Tough, Impactful and Food Safe​

PETG has good toughness and high tensile strength as compared to PLA and ABS. Your parts won't break easily; even if they do, they'll bend and flex quite a bit before breaking. This allows the part to withstand loads for a while without cracking instantly.

It is also known to have excellent impact resistance. It can withstand sudden shock loads and easily prevent the parts from getting damaged. This property makes PETG a good material for enclosure cases, custom tooling, and snap-fit components.

PETG is also one of the few food-safe 3D printing materials. The parts are safe to use with liquid and food, and you don't have to worry about toxic elements. That said, using 3D-printed PETG parts right away for storing foods is not a good practice. The small food pieces can get stuck between layers and allow bacteria to grow in your containers.

All these properties make PETG an extremely versatile material. You can use it to print functional mechanical components like springs and gears and for packaging and storing food items.

Transparent appearance​

PETG, by nature, is clear plastic. You can get it as a clear 3D printing filament without any colors or additives. This lets you print parts that are transparent and have a clear surface.

It benefits when you 3D print cases, lamps, and vases from PETG. The transparent nature lets you get a clear view of your components' internals and adds to your models' aesthetics.

No odor or toxic fumes​

PETG prints without any order and emits almost no toxic fumes during the printing process. This makes it easy to print the material without any enclosure or need for an air filter. You can print PETG inside your homes or workspace without worrying about any health-related side effects.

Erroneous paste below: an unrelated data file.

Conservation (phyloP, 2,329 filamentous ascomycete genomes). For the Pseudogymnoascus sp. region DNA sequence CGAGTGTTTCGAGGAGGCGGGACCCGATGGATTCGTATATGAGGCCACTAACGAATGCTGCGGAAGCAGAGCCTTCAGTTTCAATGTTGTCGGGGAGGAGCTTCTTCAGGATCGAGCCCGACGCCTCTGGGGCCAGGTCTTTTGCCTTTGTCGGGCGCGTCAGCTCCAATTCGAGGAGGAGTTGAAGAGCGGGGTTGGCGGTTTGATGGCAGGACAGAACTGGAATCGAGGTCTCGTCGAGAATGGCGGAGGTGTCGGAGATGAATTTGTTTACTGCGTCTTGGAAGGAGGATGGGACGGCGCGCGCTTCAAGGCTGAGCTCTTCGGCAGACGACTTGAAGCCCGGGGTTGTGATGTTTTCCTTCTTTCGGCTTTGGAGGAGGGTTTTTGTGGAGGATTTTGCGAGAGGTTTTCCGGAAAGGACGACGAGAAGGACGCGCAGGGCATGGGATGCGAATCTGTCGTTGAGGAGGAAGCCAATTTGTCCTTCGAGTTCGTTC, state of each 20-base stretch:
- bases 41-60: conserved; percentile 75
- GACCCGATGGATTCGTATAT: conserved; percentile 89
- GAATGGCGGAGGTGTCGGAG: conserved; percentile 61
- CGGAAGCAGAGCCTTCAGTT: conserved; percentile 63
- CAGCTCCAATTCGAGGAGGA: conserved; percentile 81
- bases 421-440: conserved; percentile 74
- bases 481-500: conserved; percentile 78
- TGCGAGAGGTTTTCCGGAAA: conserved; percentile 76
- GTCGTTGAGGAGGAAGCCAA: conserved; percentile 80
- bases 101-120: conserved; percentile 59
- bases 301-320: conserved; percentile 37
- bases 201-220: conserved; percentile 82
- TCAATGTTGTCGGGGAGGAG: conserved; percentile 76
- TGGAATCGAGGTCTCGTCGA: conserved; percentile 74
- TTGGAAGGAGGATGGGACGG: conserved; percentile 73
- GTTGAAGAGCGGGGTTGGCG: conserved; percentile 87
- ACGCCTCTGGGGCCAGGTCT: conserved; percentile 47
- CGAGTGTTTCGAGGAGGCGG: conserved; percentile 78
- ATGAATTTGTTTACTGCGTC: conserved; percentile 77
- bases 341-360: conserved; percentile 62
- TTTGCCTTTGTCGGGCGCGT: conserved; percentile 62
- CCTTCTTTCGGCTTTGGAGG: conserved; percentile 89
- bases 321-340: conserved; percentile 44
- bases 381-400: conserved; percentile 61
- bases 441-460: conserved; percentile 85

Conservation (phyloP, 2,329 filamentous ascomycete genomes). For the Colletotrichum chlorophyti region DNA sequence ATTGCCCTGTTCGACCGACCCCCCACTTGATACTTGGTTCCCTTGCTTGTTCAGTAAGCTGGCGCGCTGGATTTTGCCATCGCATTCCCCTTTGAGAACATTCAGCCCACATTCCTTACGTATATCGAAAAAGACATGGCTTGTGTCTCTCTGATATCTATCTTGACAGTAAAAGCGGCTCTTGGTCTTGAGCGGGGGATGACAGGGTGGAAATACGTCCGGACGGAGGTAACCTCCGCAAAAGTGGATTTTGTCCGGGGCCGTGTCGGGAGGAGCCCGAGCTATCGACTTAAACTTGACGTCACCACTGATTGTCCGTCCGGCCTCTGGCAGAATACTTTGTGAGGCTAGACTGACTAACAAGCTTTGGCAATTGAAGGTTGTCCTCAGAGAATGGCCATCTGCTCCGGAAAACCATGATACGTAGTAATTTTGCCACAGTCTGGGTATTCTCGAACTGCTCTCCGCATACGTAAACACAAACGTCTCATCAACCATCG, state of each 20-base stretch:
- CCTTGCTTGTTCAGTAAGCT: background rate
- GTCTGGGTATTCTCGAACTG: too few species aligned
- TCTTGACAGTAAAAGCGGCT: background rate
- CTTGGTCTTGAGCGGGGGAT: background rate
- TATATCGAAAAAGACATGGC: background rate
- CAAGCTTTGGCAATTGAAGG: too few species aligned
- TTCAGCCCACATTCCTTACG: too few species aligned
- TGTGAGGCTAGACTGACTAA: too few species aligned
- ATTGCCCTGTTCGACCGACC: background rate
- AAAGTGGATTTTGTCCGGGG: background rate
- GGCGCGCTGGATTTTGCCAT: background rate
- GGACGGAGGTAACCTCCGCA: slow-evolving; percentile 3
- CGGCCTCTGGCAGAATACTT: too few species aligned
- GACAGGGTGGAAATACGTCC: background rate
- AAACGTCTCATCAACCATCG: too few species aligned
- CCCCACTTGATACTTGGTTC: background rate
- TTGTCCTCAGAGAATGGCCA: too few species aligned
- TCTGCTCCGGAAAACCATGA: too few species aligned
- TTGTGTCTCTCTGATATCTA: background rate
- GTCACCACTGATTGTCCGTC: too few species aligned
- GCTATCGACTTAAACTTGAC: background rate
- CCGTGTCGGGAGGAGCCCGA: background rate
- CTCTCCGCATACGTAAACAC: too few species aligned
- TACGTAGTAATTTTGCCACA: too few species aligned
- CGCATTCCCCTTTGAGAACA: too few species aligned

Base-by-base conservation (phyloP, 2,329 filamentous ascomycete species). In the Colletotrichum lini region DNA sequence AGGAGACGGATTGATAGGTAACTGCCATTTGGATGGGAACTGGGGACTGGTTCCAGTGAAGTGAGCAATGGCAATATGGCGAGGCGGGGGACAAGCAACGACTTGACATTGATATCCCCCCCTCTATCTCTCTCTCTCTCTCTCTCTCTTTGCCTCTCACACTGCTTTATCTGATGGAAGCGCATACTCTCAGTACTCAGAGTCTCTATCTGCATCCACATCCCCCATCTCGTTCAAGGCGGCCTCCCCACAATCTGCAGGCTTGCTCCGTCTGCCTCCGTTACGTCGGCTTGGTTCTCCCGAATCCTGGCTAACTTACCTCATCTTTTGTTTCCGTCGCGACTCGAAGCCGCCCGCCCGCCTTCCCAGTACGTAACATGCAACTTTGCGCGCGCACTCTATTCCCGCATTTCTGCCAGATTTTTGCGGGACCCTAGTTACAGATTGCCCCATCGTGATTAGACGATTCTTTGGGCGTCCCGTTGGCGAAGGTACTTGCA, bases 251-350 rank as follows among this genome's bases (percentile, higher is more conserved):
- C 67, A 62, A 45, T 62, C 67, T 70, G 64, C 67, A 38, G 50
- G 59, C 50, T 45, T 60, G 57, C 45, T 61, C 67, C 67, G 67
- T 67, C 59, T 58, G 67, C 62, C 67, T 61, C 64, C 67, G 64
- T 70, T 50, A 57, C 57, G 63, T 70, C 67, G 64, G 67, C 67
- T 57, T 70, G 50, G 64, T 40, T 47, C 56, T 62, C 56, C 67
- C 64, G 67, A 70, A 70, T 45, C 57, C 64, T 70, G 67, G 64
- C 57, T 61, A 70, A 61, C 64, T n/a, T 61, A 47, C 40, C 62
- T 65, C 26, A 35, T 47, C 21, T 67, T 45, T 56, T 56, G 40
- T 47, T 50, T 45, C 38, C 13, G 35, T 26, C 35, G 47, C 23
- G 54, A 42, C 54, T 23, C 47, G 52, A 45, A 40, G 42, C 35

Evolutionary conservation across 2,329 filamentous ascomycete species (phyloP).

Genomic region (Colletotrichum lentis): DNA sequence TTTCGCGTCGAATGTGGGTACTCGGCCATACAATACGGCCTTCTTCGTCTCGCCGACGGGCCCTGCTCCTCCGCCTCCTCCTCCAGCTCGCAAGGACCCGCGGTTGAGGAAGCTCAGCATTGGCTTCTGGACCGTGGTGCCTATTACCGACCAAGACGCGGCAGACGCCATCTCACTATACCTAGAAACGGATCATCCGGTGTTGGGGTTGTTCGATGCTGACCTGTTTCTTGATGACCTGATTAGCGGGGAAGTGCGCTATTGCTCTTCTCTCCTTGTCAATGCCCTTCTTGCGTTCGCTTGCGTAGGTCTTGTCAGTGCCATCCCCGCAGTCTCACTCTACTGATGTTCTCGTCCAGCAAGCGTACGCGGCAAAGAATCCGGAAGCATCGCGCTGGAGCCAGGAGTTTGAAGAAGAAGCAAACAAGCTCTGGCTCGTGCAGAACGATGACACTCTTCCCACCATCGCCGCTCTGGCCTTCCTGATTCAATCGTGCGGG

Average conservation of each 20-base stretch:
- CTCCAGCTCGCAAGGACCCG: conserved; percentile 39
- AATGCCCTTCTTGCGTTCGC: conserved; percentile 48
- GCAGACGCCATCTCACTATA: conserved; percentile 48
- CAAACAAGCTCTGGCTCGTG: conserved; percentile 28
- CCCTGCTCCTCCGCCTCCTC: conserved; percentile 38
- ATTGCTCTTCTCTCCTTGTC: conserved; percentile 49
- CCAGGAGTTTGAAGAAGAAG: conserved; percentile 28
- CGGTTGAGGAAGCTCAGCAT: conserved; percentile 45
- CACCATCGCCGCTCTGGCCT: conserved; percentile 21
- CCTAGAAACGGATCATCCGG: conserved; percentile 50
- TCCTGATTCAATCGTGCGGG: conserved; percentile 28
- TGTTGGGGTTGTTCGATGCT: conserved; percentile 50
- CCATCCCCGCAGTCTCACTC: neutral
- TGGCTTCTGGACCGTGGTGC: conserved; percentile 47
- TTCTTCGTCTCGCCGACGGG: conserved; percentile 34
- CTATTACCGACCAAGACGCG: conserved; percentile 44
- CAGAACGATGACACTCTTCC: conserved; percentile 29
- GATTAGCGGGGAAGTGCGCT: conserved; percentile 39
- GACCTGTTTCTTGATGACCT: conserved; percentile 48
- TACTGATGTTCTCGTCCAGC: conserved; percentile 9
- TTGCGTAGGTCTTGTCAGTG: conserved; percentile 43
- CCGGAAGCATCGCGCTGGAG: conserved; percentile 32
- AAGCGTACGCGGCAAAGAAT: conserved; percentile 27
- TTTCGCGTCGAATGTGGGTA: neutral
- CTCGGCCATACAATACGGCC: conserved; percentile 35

Why not 3D print with PETG​

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Picture Courtesy : NyvadNoxid via Reddit

Prone to oozing issues​

PETG gets stringy and oozes out of the hot end while printing, which leads to webs and stringing issues in your parts and ruins the surface quality of the print. It also adds extra time in post-processing, increasing the labor cost and overall cost of your print.

It's not something that affects your printing experience greatly but still something to note. You can minimize the oozing and improve your print quality with proper print settings.

Needs an all-metal hot end​

PETG prints at a temperature between 230 -260 Β° Celsius. While it's within the range of the PTFE tube, it's still on the higher side. Continuous printing at such high temperatures will cause the tube to wear out quickly. It might also affect the filament flow out of the nozzle and leads to extrusion issues in prints.